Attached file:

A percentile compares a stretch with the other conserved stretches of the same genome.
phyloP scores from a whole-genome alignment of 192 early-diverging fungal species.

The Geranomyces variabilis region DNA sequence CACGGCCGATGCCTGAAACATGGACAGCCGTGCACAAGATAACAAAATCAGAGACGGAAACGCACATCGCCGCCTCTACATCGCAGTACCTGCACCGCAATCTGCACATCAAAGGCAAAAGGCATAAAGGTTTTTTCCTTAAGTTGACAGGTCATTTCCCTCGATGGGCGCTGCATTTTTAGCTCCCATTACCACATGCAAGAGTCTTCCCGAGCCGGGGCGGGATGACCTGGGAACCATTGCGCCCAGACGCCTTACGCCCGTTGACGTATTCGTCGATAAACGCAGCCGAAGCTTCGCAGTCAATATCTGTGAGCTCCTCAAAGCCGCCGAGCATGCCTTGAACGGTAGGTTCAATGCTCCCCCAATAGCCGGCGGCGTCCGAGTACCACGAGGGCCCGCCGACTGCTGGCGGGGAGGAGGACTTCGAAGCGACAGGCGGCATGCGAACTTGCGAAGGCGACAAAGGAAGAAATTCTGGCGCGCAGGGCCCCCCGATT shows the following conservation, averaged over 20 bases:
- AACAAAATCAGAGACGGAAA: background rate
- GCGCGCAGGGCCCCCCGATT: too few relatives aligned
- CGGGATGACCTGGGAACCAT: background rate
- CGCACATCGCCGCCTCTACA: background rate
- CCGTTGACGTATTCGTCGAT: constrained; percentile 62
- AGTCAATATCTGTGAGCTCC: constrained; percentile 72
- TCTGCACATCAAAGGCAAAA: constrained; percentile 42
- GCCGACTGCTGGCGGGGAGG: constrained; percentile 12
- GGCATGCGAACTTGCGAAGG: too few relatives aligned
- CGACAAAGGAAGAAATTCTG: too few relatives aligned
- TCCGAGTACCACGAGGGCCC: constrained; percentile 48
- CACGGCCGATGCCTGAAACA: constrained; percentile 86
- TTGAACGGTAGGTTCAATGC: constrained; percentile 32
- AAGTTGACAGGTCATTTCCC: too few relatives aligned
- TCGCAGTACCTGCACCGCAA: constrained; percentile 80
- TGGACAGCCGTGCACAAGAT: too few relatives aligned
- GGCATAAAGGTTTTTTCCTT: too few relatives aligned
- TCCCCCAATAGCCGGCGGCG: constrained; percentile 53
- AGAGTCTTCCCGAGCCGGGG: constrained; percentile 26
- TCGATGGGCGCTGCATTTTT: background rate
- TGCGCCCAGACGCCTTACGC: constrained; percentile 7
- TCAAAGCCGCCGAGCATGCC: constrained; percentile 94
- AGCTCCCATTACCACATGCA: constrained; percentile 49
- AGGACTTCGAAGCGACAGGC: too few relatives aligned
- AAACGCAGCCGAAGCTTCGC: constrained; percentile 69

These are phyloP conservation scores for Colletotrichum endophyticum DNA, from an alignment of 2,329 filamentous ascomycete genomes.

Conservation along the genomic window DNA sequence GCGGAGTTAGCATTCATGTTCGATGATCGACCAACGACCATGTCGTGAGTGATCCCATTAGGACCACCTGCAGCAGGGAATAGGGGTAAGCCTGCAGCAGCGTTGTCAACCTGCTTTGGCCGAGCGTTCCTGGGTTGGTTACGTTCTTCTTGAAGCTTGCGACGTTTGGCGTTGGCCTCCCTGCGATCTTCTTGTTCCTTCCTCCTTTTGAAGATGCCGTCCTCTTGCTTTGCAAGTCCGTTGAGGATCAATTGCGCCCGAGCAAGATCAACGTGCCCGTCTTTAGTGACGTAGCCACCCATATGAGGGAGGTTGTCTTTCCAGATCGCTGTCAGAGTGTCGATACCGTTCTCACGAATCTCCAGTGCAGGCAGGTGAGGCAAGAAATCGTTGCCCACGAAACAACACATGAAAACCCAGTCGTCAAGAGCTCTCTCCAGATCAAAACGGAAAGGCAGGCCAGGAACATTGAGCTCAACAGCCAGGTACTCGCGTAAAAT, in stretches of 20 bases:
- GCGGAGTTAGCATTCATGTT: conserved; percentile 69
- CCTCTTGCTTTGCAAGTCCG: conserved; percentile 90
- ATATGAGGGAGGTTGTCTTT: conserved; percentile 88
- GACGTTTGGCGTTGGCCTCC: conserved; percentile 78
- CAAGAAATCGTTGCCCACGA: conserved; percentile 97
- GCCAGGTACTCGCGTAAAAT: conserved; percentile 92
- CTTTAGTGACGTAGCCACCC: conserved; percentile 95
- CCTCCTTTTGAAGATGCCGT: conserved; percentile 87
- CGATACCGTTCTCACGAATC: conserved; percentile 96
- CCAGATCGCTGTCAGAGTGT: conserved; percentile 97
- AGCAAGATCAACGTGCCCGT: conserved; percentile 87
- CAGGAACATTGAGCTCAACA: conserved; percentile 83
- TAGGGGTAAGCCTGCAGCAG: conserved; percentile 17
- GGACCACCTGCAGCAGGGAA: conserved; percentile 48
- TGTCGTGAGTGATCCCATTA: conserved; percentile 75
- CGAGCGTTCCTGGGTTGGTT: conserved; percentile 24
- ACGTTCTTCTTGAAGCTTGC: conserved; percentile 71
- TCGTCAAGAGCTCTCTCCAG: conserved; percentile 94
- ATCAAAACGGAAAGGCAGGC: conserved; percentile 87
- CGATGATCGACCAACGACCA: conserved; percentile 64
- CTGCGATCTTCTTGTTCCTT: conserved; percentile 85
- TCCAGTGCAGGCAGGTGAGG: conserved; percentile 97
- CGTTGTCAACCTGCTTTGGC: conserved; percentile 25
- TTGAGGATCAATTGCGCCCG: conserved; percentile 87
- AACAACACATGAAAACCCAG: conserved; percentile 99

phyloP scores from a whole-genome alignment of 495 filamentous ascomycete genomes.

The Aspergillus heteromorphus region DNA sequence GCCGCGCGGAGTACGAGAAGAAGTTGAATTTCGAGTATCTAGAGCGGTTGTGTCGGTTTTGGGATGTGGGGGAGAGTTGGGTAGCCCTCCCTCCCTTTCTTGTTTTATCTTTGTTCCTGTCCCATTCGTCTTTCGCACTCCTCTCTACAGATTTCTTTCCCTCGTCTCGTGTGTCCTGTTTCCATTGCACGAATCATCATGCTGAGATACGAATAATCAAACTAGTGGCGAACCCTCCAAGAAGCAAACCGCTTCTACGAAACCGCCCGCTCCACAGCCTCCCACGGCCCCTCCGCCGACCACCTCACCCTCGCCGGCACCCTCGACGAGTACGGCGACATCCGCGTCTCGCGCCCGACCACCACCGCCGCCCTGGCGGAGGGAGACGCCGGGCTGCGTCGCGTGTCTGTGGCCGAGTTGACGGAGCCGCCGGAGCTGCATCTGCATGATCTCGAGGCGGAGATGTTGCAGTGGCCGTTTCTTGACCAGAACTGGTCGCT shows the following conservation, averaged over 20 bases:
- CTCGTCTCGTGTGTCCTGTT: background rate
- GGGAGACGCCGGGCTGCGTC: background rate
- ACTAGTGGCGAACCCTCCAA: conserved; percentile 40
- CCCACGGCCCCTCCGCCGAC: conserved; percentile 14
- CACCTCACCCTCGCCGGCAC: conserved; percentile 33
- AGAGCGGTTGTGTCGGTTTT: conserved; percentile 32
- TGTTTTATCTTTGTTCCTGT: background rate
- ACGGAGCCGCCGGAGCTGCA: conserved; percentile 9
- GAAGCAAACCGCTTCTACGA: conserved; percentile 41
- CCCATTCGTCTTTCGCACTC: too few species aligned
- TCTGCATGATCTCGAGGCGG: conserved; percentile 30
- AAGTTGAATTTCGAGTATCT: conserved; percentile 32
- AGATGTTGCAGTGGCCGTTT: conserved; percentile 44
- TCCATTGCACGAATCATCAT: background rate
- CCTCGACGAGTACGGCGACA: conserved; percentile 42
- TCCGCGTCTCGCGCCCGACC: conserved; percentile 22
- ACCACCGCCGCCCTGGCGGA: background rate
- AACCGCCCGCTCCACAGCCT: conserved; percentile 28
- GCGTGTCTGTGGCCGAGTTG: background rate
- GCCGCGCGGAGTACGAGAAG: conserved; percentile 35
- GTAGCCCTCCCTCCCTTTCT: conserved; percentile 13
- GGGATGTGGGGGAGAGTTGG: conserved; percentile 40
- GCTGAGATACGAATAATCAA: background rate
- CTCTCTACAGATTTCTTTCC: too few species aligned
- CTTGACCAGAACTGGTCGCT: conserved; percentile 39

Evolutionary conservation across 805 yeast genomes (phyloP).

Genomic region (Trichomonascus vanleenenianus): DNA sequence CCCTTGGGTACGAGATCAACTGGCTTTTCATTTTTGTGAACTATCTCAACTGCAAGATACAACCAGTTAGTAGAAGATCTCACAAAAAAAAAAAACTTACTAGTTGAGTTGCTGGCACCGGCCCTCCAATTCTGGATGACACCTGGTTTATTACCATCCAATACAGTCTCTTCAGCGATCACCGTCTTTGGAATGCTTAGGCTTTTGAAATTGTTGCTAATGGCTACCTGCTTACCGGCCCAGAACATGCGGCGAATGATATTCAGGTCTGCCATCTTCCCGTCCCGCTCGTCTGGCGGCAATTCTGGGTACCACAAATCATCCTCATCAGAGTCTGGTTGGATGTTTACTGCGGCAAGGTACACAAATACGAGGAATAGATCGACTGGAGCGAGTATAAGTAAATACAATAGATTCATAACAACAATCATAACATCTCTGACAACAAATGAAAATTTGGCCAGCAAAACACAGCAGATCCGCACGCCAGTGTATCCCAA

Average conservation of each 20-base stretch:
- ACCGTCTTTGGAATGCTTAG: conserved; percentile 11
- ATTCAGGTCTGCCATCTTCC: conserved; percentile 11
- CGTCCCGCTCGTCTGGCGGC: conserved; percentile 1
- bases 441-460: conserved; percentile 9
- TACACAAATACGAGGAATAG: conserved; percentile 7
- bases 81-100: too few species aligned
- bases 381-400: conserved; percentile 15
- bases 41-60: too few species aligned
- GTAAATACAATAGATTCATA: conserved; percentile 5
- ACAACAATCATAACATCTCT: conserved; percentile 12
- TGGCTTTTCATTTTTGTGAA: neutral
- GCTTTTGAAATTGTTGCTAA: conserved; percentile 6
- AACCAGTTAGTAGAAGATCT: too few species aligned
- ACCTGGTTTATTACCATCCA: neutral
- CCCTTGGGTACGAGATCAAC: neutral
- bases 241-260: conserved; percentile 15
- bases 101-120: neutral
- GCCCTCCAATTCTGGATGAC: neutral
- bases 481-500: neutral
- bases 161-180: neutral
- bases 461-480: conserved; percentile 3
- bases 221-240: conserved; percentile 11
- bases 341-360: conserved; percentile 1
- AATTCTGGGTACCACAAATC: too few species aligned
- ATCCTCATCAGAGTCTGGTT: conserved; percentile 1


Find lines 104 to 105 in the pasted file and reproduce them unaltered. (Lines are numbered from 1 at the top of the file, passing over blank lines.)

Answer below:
- bases 481-500: neutral
- bases 161-180: neutral